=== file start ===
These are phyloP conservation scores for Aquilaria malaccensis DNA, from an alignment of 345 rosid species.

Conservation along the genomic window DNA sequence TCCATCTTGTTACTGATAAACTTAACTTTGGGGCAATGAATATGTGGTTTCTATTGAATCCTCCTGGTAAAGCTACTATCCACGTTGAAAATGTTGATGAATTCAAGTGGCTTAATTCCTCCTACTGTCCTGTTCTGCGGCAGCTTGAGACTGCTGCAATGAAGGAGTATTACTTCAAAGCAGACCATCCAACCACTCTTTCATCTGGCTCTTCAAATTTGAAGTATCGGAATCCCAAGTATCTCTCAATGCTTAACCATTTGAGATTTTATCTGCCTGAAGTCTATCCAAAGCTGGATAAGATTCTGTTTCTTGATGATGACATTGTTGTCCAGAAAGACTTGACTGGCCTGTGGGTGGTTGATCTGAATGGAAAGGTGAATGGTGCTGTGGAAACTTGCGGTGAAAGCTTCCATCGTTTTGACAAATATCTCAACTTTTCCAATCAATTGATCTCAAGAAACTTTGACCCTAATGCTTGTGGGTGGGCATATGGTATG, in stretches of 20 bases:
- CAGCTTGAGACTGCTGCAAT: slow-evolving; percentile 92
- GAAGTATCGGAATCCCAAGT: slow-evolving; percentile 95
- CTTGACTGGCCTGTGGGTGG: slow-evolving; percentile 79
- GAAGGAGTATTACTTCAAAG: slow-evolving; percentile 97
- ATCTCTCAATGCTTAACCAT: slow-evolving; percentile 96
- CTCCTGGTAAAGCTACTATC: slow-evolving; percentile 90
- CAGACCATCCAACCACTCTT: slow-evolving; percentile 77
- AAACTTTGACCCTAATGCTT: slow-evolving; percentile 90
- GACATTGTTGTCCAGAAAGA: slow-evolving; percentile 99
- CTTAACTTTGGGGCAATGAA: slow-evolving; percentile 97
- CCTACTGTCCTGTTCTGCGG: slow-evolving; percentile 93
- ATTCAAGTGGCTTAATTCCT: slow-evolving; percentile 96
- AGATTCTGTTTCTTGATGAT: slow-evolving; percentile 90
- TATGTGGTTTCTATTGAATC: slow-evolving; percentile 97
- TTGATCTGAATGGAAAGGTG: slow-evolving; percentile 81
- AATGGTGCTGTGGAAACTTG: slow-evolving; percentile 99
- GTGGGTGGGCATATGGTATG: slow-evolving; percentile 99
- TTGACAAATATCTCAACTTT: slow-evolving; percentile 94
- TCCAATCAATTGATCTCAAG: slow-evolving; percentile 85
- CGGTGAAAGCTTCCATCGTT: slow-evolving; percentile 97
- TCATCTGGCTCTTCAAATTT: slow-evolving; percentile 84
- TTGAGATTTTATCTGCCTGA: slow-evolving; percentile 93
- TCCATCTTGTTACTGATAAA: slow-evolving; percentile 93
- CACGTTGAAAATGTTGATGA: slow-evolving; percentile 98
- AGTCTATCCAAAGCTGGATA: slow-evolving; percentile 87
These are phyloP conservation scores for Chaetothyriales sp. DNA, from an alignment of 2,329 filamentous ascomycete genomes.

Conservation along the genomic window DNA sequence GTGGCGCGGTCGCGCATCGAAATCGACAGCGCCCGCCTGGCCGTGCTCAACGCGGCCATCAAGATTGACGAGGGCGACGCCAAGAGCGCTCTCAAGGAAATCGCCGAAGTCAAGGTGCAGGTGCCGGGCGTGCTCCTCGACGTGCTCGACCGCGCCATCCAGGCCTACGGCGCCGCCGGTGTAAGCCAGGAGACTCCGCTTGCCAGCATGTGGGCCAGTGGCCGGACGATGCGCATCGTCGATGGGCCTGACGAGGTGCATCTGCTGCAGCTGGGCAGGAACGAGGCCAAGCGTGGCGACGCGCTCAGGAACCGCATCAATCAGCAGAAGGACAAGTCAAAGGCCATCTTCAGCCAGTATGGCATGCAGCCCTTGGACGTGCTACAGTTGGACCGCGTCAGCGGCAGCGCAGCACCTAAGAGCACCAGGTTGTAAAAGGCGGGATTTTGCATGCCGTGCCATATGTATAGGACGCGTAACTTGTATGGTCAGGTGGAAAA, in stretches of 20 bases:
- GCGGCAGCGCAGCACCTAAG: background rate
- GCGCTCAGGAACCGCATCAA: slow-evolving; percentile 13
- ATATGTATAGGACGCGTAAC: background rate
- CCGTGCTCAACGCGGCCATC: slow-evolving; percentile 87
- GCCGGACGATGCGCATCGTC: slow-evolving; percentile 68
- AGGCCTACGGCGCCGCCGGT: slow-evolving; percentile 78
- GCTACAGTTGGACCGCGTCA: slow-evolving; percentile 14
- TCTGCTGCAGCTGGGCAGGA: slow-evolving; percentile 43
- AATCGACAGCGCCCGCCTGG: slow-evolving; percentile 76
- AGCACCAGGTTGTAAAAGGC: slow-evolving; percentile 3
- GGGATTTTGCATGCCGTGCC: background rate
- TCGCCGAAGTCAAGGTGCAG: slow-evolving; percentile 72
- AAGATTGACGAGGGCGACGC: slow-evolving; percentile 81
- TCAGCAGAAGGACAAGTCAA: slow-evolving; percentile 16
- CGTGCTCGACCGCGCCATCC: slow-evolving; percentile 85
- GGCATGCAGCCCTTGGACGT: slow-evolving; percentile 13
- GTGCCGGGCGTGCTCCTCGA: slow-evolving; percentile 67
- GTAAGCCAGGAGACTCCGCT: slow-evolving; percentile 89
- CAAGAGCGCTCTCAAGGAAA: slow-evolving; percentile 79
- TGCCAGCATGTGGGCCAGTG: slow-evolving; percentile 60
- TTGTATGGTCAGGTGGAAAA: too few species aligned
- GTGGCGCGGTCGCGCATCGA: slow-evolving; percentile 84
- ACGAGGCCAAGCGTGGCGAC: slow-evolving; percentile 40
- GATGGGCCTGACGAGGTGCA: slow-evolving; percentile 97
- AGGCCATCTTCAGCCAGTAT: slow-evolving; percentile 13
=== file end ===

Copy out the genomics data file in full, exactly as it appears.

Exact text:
These are phyloP conservation scores for Aquilaria malaccensis DNA, from an alignment of 345 rosid species.

Conservation along the genomic window DNA sequence TCCATCTTGTTACTGATAAACTTAACTTTGGGGCAATGAATATGTGGTTTCTATTGAATCCTCCTGGTAAAGCTACTATCCACGTTGAAAATGTTGATGAATTCAAGTGGCTTAATTCCTCCTACTGTCCTGTTCTGCGGCAGCTTGAGACTGCTGCAATGAAGGAGTATTACTTCAAAGCAGACCATCCAACCACTCTTTCATCTGGCTCTTCAAATTTGAAGTATCGGAATCCCAAGTATCTCTCAATGCTTAACCATTTGAGATTTTATCTGCCTGAAGTCTATCCAAAGCTGGATAAGATTCTGTTTCTTGATGATGACATTGTTGTCCAGAAAGACTTGACTGGCCTGTGGGTGGTTGATCTGAATGGAAAGGTGAATGGTGCTGTGGAAACTTGCGGTGAAAGCTTCCATCGTTTTGACAAATATCTCAACTTTTCCAATCAATTGATCTCAAGAAACTTTGACCCTAATGCTTGTGGGTGGGCATATGGTATG, in stretches of 20 bases:
- CAGCTTGAGACTGCTGCAAT: slow-evolving; percentile 92
- GAAGTATCGGAATCCCAAGT: slow-evolving; percentile 95
- CTTGACTGGCCTGTGGGTGG: slow-evolving; percentile 79
- GAAGGAGTATTACTTCAAAG: slow-evolving; percentile 97
- ATCTCTCAATGCTTAACCAT: slow-evolving; percentile 96
- CTCCTGGTAAAGCTACTATC: slow-evolving; percentile 90
- CAGACCATCCAACCACTCTT: slow-evolving; percentile 77
- AAACTTTGACCCTAATGCTT: slow-evolving; percentile 90
- GACATTGTTGTCCAGAAAGA: slow-evolving; percentile 99
- CTTAACTTTGGGGCAATGAA: slow-evolving; percentile 97
- CCTACTGTCCTGTTCTGCGG: slow-evolving; percentile 93
- ATTCAAGTGGCTTAATTCCT: slow-evolving; percentile 96
- AGATTCTGTTTCTTGATGAT: slow-evolving; percentile 90
- TATGTGGTTTCTATTGAATC: slow-evolving; percentile 97
- TTGATCTGAATGGAAAGGTG: slow-evolving; percentile 81
- AATGGTGCTGTGGAAACTTG: slow-evolving; percentile 99
- GTGGGTGGGCATATGGTATG: slow-evolving; percentile 99
- TTGACAAATATCTCAACTTT: slow-evolving; percentile 94
- TCCAATCAATTGATCTCAAG: slow-evolving; percentile 85
- CGGTGAAAGCTTCCATCGTT: slow-evolving; percentile 97
- TCATCTGGCTCTTCAAATTT: slow-evolving; percentile 84
- TTGAGATTTTATCTGCCTGA: slow-evolving; percentile 93
- TCCATCTTGTTACTGATAAA: slow-evolving; percentile 93
- CACGTTGAAAATGTTGATGA: slow-evolving; percentile 98
- AGTCTATCCAAAGCTGGATA: slow-evolving; percentile 87
These are phyloP conservation scores for Chaetothyriales sp. DNA, from an alignment of 2,329 filamentous ascomycete genomes.

Conservation along the genomic window DNA sequence GTGGCGCGGTCGCGCATCGAAATCGACAGCGCCCGCCTGGCCGTGCTCAACGCGGCCATCAAGATTGACGAGGGCGACGCCAAGAGCGCTCTCAAGGAAATCGCCGAAGTCAAGGTGCAGGTGCCGGGCGTGCTCCTCGACGTGCTCGACCGCGCCATCCAGGCCTACGGCGCCGCCGGTGTAAGCCAGGAGACTCCGCTTGCCAGCATGTGGGCCAGTGGCCGGACGATGCGCATCGTCGATGGGCCTGACGAGGTGCATCTGCTGCAGCTGGGCAGGAACGAGGCCAAGCGTGGCGACGCGCTCAGGAACCGCATCAATCAGCAGAAGGACAAGTCAAAGGCCATCTTCAGCCAGTATGGCATGCAGCCCTTGGACGTGCTACAGTTGGACCGCGTCAGCGGCAGCGCAGCACCTAAGAGCACCAGGTTGTAAAAGGCGGGATTTTGCATGCCGTGCCATATGTATAGGACGCGTAACTTGTATGGTCAGGTGGAAAA, in stretches of 20 bases:
- GCGGCAGCGCAGCACCTAAG: background rate
- GCGCTCAGGAACCGCATCAA: slow-evolving; percentile 13
- ATATGTATAGGACGCGTAAC: background rate
- CCGTGCTCAACGCGGCCATC: slow-evolving; percentile 87
- GCCGGACGATGCGCATCGTC: slow-evolving; percentile 68
- AGGCCTACGGCGCCGCCGGT: slow-evolving; percentile 78
- GCTACAGTTGGACCGCGTCA: slow-evolving; percentile 14
- TCTGCTGCAGCTGGGCAGGA: slow-evolving; percentile 43
- AATCGACAGCGCCCGCCTGG: slow-evolving; percentile 76
- AGCACCAGGTTGTAAAAGGC: slow-evolving; percentile 3
- GGGATTTTGCATGCCGTGCC: background rate
- TCGCCGAAGTCAAGGTGCAG: slow-evolving; percentile 72
- AAGATTGACGAGGGCGACGC: slow-evolving; percentile 81
- TCAGCAGAAGGACAAGTCAA: slow-evolving; percentile 16
- CGTGCTCGACCGCGCCATCC: slow-evolving; percentile 85
- GGCATGCAGCCCTTGGACGT: slow-evolving; percentile 13
- GTGCCGGGCGTGCTCCTCGA: slow-evolving; percentile 67
- GTAAGCCAGGAGACTCCGCT: slow-evolving; percentile 89
- CAAGAGCGCTCTCAAGGAAA: slow-evolving; percentile 79
- TGCCAGCATGTGGGCCAGTG: slow-evolving; percentile 60
- TTGTATGGTCAGGTGGAAAA: too few species aligned
- GTGGCGCGGTCGCGCATCGA: slow-evolving; percentile 84
- ACGAGGCCAAGCGTGGCGAC: slow-evolving; percentile 40
- GATGGGCCTGACGAGGTGCA: slow-evolving; percentile 97
- AGGCCATCTTCAGCCAGTAT: slow-evolving; percentile 13